Re bearing race to crank, agree 100% about the virtues of loctite - easily up to the task, provided we're really talking a thou or so. While one can peen an OUTER ball- or roller- race into a crankcase relatively well - some engines were built like that for extra security - peening the crank to inner race is not such a great plan in my opinion. Apart from anything else, when next replacing the bearing, the thing will need a good clean up, and could be a looser fit still.

Re shims and measuring, have to say that's one thing I haven't had to do for a bit. But, a dial test indicator is a better beast than a slide gauge (and not too pricey these days) because you can set it up dead square and dead still on one of those (also cheap) magnetic stands, and push/pull the crank from side to side to check the end-float easily, if the engine is bolted to a stand, the bench, or the garage floor. Not that a digital caliper/depth gauge can't do it, it can, it's just that the merest angle or shiver in the operator's hands will give a false reading. Personally, if I had between 0 and 1 thou with things turning freely enough as you describe Richard, I'd be happy with that. After the thing's run a bit, warmed up, cooled down, crankcase joint and nuts and bolts have settled, etc etc, can't be far out. To my mind, the key thing is that everything is pretty free to turn and there's no appreciable float.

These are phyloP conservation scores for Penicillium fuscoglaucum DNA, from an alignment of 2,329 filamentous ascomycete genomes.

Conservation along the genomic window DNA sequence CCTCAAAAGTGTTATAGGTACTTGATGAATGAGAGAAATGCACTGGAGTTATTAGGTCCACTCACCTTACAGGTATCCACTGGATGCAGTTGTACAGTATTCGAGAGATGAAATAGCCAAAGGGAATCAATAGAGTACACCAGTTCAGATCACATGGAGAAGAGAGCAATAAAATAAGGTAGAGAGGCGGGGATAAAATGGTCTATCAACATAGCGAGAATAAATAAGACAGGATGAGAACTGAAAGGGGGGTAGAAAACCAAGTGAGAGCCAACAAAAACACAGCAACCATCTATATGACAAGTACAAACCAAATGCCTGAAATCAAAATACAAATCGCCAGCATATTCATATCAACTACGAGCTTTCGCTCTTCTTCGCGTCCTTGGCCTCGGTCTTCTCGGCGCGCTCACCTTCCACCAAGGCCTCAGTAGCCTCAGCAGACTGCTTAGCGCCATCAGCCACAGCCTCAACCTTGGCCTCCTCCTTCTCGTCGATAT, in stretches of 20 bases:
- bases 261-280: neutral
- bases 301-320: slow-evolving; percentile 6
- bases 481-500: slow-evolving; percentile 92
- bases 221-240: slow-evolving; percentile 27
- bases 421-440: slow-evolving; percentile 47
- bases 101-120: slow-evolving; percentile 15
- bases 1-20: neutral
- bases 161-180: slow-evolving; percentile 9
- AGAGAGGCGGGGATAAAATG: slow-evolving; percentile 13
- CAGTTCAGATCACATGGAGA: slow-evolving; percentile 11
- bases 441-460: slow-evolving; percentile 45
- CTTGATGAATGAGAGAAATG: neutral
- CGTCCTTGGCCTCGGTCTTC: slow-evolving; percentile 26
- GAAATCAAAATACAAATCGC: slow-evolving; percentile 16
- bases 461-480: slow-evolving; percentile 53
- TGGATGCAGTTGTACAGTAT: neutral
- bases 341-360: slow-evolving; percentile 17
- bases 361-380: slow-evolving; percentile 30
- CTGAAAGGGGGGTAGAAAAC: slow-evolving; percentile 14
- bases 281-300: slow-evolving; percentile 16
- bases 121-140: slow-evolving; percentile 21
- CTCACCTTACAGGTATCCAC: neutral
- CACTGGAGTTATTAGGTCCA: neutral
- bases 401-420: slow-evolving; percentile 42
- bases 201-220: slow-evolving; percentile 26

Can I just ask, re dpaddock's point on the shock absorber arrangement .  .  .  Given that end-float isn't set with the shock absorber and sprocket in place, there should be no difference in end float with it off or on. Looking at the thing, and given that the sprocket doesn't bear against the crankcase (disaster if it did), I am having trouble seeing why it could cause such dire trouble inside. The spring and its nut don't pull the crank anywhere do they? They just go up tight to the sprocket, outboard and independent of all arrangements on the inside. The crank will move sideways as much and as easily with the s/ab assembly done up to a million ft pds as it will when it isn't there . . . .